Fifth Step: This Department is going to seek out the most authoritative scholars, political activists and researchers to create an in-house course for our police on the subject of the “war on drugs.” This war has been a war against minority nationalities and poor people across the country, and in Ferguson at a commensurate pace. This college-level course will prepare our Department for a clean switch from the US policy (the war on drugs) to one which targets the real criminals. We will actually be implementing the law against money laundering in this city (Ball, 2011). Any bank which is harboring the accounts of drug dealers dressed up as legitimate businessmen will be prosecuted to the fullest extent of the law. All evidence proves that those who are making the largest volume of profits from the drug industry as a whole are the monopoly capitalist banks which siphon hundreds of billions of dollars in drug money illegally each year.[3] The level of the proliferation of drugs in this country, and, indeed, in this city, could not be maintained without the key mechanism of laundering the money to hide the criminal activity — that is, make it look legitimate (Harvey, 2008). By what perspective, I am must ask you, is this a crime of less importance than the kid on the corner? No longer will real drug dealers like bankers get off with “community service” while a lowly, unemployed drug addict gets 20 years for possession (Alexander, 2012). Those days are over. These drug dealer/bankers are going to serve time in prison.

This department will focus its attention on catching those drugs dealers who are bringing the drugs into the community. No longer will the focus of our anti-drug efforts be on the hapless kid on the corner selling dimes of heroin or $20 jums of crack. We will be engaged in community partnerships to find jobs for these kids. Does anybody here really think that the peoples of the communities are so stupid that they do not know who is really responsible for the drug trade?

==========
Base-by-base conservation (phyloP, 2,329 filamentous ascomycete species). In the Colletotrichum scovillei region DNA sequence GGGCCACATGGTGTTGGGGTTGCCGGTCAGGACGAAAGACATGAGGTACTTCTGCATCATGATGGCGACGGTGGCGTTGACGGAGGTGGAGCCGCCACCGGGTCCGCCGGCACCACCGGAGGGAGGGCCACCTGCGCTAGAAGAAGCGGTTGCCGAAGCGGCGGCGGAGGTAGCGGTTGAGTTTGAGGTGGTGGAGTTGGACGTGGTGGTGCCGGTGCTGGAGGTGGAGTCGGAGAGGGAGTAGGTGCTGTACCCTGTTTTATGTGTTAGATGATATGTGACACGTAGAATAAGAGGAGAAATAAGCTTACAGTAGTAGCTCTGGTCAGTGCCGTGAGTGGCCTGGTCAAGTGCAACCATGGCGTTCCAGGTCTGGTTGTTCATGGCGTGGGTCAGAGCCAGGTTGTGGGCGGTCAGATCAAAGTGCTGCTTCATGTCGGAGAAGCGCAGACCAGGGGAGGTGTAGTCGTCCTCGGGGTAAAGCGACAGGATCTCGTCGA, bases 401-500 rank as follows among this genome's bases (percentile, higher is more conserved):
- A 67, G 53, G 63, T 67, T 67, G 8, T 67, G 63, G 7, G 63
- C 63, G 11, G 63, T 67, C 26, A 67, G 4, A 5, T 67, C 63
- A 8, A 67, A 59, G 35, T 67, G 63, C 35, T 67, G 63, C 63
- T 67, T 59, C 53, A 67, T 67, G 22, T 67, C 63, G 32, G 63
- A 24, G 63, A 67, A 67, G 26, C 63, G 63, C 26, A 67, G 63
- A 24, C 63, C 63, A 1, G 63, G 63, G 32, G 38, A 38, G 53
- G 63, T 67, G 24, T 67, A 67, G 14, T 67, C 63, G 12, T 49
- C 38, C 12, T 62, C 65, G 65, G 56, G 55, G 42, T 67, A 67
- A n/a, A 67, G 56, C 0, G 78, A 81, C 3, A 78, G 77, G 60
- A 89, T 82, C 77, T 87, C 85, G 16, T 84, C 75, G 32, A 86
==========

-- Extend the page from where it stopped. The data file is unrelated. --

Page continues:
Recent research, led by Michelle Alexander’s groundbreaking study The New Jim Crow (2012), has proven that the incarceration for minor non-violent drug-related offenses has almost nothing at all to do with crime prevention. Your new Chief of Police says “almost” because, the way this criminal “justice” system allows bankers and military administrators to maintain the drug trade (Kerry, 1988), while placing nonviolent drug offenders in prison for terms of up to multiple decades, is itself a crime against humanity, according to International Law (United Nations, 2017). Indeed, according to former U.S. Senator John Kerry (MA), the large majority of drugs get into the U.S. from regions where the U.S. is at war (Vietnam, Cambodia and Laos during the war perpetrated by this country against the people of Vietnam, and the current wars perpetrated by this country in Afghanistan and Colombia), and they get into the country through U.S. military transport planes (Kerry). This administration will do everything in its power to trace back the drugs we find on the street to their source in U.S. military personnel — they are as knee deep and culpable as are the bankers. Indeed, a youth organization in Boston, MA (Free My People, 2004) researched the proliferation of heroin in the Black[4] and Latino communities (2001–2004) by interviewing their cousins and brothers who switched from dealing cocaine to heroin over the previous two years, in other words, since the U.S. military began its occupation of Afghanistan. From these kids on the street, the youthful researchers followed the line of exchange back to Afghanistan and found that 75% of the world’s heroin originated in that one country under U.S. military rule (2003). Today, 2017, 90% of the world’s heroin comes from there, and 80% is consumed here (Google-it-up — it will do you no harm…). If youth “from the ‘hood” can do such research, should not we as a police department be at least as proficient in our search for the source of crime in our neighborhoods? We must be held to the standard set by these children.